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December 14, 2012 | No Bull Bourbon Reviews

No Bull Bourbon: Evan Williams Egg Nog

Christopher Newgent

No Bull Bourbon: Evan Williams Egg Nog photo

 

What I Want for Christmas

 

I want to understand the holidays the way my wife does, the way she lights up at the music, the joy she gets from seeing me in a sweater. I want to understand why I can’t seem to believe I can write something glad and wonderful about the holidays. I’ve tried. I’m trying, but the words don’t seem to want out.

* * *

I want to want to write again. Every month, I drag myself to my desk and scratch at the words in the bottom of my gut.

In the spirit of the season, I’m thankful for Hobart. They keep me coming to the desk, despite how difficult it is to force myself into the seat. But, I often feel sorry for bringing it down to the wire every month, two days out now from the column posting, and I’m still writing, still tweaking, still haven’t gotten it to Aaron. Every month I do this, though every month I promise the next will come early and easy and yet it never comes easy, not like it used to. It comes now like a thick-knuckled dragging up my throat, like I’m turning myself inside-out.

* * *

I want this column to be as good as last months, but I’m not sure that’s going to happen.

* * *

I want some more of this Evan Williams Eggnog. My wife brought a bottle of this goodness home from Black Friday last year, and yes. I was wary at first, given that Evan Williams isn’t necessarily associated with great whiskey, though their Single-Barrel Select can get the job done right. And, the fact it can sit on the shelf unrefrigerated was unnerving, though I suppose that's no different than Bailey’s and other Irish creams.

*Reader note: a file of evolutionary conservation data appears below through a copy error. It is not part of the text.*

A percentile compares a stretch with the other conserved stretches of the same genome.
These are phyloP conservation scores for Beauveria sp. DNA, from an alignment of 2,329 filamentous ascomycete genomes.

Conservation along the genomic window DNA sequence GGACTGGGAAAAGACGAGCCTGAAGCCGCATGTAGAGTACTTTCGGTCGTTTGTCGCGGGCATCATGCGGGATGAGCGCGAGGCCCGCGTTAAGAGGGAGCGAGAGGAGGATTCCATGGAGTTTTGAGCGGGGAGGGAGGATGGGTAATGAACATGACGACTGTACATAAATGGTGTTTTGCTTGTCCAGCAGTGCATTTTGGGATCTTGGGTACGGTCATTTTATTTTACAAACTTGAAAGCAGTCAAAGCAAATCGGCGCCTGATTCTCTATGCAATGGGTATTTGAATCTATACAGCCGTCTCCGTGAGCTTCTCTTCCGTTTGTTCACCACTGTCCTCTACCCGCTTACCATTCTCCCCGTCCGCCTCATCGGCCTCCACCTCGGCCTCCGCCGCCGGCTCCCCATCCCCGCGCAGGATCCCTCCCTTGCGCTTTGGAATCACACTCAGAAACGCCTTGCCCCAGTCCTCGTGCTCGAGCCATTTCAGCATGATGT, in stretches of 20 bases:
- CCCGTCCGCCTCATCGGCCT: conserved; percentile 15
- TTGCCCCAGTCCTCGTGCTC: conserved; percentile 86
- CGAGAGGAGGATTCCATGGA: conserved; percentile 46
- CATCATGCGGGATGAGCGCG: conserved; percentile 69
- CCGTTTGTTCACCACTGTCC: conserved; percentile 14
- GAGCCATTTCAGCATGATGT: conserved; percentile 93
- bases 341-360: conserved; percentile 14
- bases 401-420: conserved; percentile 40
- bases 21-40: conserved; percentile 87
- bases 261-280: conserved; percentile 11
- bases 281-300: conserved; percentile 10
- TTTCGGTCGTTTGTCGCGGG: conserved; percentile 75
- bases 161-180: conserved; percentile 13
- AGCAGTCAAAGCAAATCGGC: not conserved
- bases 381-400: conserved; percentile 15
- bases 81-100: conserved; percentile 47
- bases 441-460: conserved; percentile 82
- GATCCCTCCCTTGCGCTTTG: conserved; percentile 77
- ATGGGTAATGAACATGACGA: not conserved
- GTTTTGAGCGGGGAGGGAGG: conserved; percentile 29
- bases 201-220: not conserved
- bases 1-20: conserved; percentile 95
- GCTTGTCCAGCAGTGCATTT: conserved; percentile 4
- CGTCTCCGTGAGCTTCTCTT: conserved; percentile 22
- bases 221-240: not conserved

* * *

I want to remember the Christmas I first tried eggnog. My mom was there. I was maybe 10. I didn’t understand the thickness, but I wanted her to be glad.  I wanted to like it, and I did, and I wish it was always that easy. It was drinking Christmas, back when I still understood Christmas. I remember a strong taste of vanilla and cream and cinnamon and a spice I didn’t know yet, but mom said it was nutmeg, said it was used in pumpkin pies and on sweet potatoes. When I really think about it, my mom taught me much more than I give her credit for.

* * *

I want to tell you about nutmeg, this story on NPR the other day, about how in the colonial era the Dutch wanted a monopoly on the nutmeg trade, and basically committed genocide, and there I go again.

* * *

This Evan Williams Eggnog has all of what you’d expect in a nog. That strong taste of Christmas, of vanilla and cream and cinnamon and nutmeg. In the end, as its thickness coats the back of your tongue, you find the whiskey and the brandy and the rum, and it’s almost unexpected even though you know the label reads Evan Williams. But it’s there, unmistakably, and it works and it even tastes good against the spice of the cream, and if nothing else, it shocks the memories, it gets the fingers moving.

* * *

I want to live in Rockwell’s Christmas, where songs about dreaming of white Christmases and winter wonderlands make sense. I’m not a Scrooge, at least, I don’t want to think I am. I don’t dislike Christmas. I just don’t like being expected to like it. It feels unearned, romanticized. I love Christmas, the time with my family, seeing my niece and nephews’ faces as they open their gifts. But there’s also the obligations, the mad rush, the gray skies and cold wind. I want to have some sort of insight about getting past that, about learning to revel in the season, but I don’t. The other night, my wife asked me why I dislike Christmas, and I didn’t have an answer for her other than, “I don’t dislike Christmas,” and some stammering. I’m often inarticulate.

I just want the good of the season to be earned. What is earned is always the more meaningful, and more than anything, I want Christmas to be meaningful. 

 

image: Christopher Newgent


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